The latest articles and ideas from Inspiring Scotland and our partners.

Back to Posts

Venture that is reaping rewards for young people

WIND the clock back 10 years and Scotland was in the grip of the global banking crisis. Royal Bank of Scotland was bailed out, Halifax Bank of Scotland was forced into a shotgun marriage with Lloyds TSB and consumers stared into the precipice of a decade of ultra-low savings rates.

Yet, amongst the gloom of the looming recession, there were chinks of light. Without fanfare, but with plenty of gusto, Inspiring Scotland was launched to tackle some of the most deep-rooted social mobility problems in our nation.

Inspiring Scotland takes essential charities and helps them become exceptional ones using a “venture philanthropy” model. Just as venture capitalists provide funding to develop start-up companies, so venture philanthropists provide the cash to help charities scale up and sustain their activities.

Its flagship 14:19 Fund is about to celebrate a decade in operation and is on course to hit its ambitious target of helping 35,000 young Scots into employment, education and training. More than £50 million has been invested by the fund, seeded with finance from the Scottish Government, private trusts, foundations and philanthropists. It has attracted a further £75.6m of match funding.

Yet the money is only half of the picture. What sets the 14:19 Fund and the wider Inspiring Scotland model apart is how they provide the expertise and advice to help charities manage their cash and other aspects of their operations. Venture capitalists know when they need to jump in and help the companies in which they invest. Venture philanthropists are no different.

Venture philanthropy is a highly-engaged form of funding and our performance advisors, often from senior financial and professional services positions, work with staff at our charities to strengthen their day-to-day management. This comprises implementing strategic business plans, developing risk management strategies and strengthening financial management, including through cost-benefit analyses. We also have a network of more than 300 professional volunteers, ranging from lawyers and accountants to photographers and marketing specialists, who provide expert advice to our charities on a pro-bono basis.

Many go on to join the boards of the charities, strengthening their commitment to tackling poverty and improving life chances in Scotland.

One of the most inspiring examples of our pro-bono success is the Callander Youth Project Trust (CYPT), a charity that helps young people into work and education. When CYPT managing director Chris Martin told his board that he wanted to develop a building in the town to launch a pair of social enterprises – the Bridgend cafe and the Callander Youth Hostel – they thought he was mad. With advice from Inspiring Scotland’s volunteers, CYPT has breathed new life into the local area, with the youth hostel picking up a five-star rating from VisitScotland and the cafe thriving.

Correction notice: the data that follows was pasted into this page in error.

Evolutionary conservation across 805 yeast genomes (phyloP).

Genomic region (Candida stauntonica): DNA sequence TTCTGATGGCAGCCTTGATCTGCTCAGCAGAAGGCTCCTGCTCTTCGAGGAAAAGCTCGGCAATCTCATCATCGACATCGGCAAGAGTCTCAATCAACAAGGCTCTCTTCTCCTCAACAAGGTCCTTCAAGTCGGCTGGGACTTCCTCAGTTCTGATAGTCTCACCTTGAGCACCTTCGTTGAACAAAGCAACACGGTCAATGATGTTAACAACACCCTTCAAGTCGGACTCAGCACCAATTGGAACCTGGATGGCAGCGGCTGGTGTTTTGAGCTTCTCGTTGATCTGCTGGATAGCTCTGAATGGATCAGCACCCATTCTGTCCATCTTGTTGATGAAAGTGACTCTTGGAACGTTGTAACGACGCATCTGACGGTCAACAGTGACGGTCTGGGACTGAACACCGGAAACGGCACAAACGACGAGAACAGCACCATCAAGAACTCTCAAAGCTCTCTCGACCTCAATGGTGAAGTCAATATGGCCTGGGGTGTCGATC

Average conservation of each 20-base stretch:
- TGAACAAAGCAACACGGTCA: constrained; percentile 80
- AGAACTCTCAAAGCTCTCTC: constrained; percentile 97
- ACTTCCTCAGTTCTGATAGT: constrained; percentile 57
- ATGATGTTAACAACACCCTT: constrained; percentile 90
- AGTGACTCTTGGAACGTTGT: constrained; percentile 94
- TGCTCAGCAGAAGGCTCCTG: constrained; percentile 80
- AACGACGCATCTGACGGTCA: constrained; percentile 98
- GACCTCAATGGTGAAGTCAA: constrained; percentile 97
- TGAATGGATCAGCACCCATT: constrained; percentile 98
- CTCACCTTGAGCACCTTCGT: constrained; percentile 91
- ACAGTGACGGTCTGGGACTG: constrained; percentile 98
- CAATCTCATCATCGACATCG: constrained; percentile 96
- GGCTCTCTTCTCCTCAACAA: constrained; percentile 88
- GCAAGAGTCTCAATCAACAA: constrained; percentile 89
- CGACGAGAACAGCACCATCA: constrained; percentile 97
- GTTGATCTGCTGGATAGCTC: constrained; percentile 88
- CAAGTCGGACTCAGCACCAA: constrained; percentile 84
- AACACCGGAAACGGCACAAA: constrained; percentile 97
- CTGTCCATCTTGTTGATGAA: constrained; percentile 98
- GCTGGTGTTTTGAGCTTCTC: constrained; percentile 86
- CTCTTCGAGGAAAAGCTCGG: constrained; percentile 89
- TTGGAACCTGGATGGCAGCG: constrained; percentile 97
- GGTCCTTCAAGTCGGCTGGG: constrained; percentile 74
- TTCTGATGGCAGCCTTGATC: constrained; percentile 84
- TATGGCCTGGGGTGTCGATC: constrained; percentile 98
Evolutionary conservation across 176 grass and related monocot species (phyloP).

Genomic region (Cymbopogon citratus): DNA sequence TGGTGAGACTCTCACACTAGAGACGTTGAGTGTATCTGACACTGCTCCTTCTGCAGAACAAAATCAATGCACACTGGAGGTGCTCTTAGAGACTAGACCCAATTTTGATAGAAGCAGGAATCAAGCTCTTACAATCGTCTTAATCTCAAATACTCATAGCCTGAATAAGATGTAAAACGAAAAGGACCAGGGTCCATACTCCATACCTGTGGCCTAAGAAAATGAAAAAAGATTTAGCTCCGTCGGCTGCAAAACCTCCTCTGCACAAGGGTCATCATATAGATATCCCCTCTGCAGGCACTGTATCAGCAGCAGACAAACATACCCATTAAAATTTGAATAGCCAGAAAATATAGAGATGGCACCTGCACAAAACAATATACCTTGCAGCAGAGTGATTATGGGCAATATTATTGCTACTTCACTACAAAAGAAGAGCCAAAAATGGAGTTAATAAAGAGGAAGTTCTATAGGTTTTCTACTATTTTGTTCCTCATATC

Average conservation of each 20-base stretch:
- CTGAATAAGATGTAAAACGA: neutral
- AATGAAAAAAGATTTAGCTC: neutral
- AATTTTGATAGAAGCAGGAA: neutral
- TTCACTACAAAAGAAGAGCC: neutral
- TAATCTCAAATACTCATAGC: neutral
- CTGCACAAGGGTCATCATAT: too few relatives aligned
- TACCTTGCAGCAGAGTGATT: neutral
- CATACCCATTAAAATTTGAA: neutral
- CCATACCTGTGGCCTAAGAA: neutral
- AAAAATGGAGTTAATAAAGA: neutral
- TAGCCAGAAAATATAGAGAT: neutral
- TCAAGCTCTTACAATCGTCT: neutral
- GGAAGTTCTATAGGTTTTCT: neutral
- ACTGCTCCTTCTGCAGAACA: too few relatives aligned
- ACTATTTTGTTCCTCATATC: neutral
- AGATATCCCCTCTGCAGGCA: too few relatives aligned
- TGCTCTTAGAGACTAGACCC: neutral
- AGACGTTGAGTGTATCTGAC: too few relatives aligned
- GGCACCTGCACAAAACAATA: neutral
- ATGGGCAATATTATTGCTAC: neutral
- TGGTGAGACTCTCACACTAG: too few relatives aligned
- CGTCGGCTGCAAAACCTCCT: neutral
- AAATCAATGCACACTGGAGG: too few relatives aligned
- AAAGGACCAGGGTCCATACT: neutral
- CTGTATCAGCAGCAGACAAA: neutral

As the 14:19 Fund concludes 10 years of success, our attention turns to Inspiring Scotland’s next venture. Helping 35,000 young people into education, employment and training is a massive achievement but youth unemployment is still a spectre that holds back many communities from realising their full potential.

It’s not enough for us to put our hands in our pockets to support charities and then walk away. We need to roll up our sleeves and help them better manage their finances and operations so that they can better sustain support for more young people across our most disadvantaged communities.

This article was written by Sinclair Dunlop and was originally published in The Herald on the 5th of December 2018.
Celia Tennant on the benefits of outdoor play for Holyrood Magazine

Celia Tennant on the benefits of outdoor play for Holyrood Magazine

Scotland is beautiful. We have mountains and rolling hills, forests, meadows, sandy beaches and rocky bays. Our cities, towns and villages are rich with urban beauty too. In fact, with their abundance of parks and gardens, they are the greenest in the UK. It is a beautiful place to call home and should be a

Read More
Celia Tennant thanks intandem charities and volunteers.

Celia Tennant thanks intandem charities and volunteers.

Inspiring Scotland recently commissioned Blake Stevenson to carry out an Independent Evaluation of our intandem programme. Established to support children and young people who are looked after at home, intandem provides them with a mentor they meet once a week, with whom they can have a positive and trusting relationship free from some of the pressures that life has thrown at

Read More
Financial pro bono support: three case studies.

Financial pro bono support: three case studies.

  Case study one – Financial process review. A fraudulent email was sent to a staff member at a charity that claimed to come from the chief executive, asking for a transfer of £28,000 to be made with immediate effect. As the staff member was new,  alarm bells were not triggered until after the transfer

Read More